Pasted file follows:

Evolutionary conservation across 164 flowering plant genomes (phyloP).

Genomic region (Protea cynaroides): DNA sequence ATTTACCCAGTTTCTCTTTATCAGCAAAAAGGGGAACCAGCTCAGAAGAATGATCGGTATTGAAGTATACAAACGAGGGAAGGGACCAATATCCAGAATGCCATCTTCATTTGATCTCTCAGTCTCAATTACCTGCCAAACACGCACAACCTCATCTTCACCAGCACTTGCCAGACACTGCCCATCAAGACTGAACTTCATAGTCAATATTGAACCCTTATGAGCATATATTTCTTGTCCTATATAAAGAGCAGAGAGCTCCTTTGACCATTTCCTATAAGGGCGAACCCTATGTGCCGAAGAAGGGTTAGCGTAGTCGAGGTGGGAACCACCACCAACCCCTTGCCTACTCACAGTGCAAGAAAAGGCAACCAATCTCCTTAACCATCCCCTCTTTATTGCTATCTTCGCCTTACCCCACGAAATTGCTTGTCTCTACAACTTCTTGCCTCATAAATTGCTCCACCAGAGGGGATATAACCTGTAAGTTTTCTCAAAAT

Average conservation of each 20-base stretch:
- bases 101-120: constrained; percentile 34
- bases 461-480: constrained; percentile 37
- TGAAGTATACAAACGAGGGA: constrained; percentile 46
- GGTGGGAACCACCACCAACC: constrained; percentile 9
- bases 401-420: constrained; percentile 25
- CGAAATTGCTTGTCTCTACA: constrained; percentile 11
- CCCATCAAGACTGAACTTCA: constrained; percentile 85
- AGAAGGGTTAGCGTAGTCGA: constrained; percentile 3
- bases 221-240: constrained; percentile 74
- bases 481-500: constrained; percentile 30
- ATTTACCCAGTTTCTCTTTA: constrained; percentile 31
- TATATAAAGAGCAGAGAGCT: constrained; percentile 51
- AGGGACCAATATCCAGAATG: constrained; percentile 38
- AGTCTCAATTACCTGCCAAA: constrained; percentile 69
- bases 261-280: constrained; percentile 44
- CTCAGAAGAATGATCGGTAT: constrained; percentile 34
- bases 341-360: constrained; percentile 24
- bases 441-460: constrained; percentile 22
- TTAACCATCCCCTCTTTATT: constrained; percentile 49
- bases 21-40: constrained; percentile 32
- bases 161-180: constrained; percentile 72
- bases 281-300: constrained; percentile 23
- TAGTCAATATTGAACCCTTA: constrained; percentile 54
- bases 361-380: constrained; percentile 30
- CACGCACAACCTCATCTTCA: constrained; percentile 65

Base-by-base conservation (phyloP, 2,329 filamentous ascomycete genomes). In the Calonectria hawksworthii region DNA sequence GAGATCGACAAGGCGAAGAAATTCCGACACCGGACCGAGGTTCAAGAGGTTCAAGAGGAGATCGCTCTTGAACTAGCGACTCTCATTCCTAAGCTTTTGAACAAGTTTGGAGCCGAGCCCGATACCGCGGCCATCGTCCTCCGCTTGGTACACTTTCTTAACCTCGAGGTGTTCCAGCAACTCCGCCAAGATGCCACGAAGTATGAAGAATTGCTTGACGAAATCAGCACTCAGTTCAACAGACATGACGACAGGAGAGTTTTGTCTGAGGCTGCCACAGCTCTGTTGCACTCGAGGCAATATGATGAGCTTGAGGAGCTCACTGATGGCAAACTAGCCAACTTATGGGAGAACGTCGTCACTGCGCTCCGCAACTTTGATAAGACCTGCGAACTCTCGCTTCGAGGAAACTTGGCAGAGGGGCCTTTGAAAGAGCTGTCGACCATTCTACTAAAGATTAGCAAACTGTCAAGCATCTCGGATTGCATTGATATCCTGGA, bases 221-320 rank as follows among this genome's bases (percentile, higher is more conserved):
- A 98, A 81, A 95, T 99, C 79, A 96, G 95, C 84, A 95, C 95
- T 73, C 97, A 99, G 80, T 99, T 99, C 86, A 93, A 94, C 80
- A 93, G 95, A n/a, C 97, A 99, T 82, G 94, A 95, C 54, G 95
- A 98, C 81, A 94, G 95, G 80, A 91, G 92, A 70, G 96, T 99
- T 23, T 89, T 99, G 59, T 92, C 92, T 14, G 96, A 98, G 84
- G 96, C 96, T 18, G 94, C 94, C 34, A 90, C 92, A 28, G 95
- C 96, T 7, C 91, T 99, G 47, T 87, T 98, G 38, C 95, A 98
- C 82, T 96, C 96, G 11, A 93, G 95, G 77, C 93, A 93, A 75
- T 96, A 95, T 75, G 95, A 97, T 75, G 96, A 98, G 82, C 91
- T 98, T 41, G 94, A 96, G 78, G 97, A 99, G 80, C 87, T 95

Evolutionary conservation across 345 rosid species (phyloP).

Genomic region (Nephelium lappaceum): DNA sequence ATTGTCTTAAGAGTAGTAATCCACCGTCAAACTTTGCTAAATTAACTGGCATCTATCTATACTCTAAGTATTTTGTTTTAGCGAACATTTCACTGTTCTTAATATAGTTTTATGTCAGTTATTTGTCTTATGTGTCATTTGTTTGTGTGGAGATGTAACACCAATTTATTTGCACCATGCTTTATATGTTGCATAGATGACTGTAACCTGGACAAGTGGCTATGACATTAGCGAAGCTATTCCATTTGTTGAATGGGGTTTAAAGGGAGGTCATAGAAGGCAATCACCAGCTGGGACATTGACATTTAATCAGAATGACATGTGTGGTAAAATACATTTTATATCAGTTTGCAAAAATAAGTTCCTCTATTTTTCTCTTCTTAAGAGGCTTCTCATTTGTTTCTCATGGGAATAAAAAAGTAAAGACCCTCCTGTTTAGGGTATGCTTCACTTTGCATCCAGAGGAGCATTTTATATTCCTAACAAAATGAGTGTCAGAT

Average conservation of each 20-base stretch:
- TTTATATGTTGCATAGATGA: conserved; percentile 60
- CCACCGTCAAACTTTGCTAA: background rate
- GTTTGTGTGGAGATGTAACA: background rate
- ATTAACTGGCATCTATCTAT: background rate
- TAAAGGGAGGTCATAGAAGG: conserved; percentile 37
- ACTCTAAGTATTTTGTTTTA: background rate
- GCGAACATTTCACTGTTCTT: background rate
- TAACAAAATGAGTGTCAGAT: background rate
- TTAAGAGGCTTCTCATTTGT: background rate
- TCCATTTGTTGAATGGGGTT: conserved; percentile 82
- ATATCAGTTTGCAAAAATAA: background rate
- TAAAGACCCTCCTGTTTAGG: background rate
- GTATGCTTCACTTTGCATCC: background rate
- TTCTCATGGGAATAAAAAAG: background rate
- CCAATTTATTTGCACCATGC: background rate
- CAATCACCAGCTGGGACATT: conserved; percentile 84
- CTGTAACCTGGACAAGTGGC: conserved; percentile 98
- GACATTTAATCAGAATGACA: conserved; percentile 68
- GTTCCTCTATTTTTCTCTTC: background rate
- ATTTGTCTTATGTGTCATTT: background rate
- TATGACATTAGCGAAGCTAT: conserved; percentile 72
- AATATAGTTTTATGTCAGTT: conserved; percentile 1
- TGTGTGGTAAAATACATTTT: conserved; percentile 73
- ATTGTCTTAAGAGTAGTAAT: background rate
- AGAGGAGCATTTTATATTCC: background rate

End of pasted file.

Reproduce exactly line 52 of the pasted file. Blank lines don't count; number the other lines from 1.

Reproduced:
- TCCATTTGTTGAATGGGGTT: conserved; percentile 82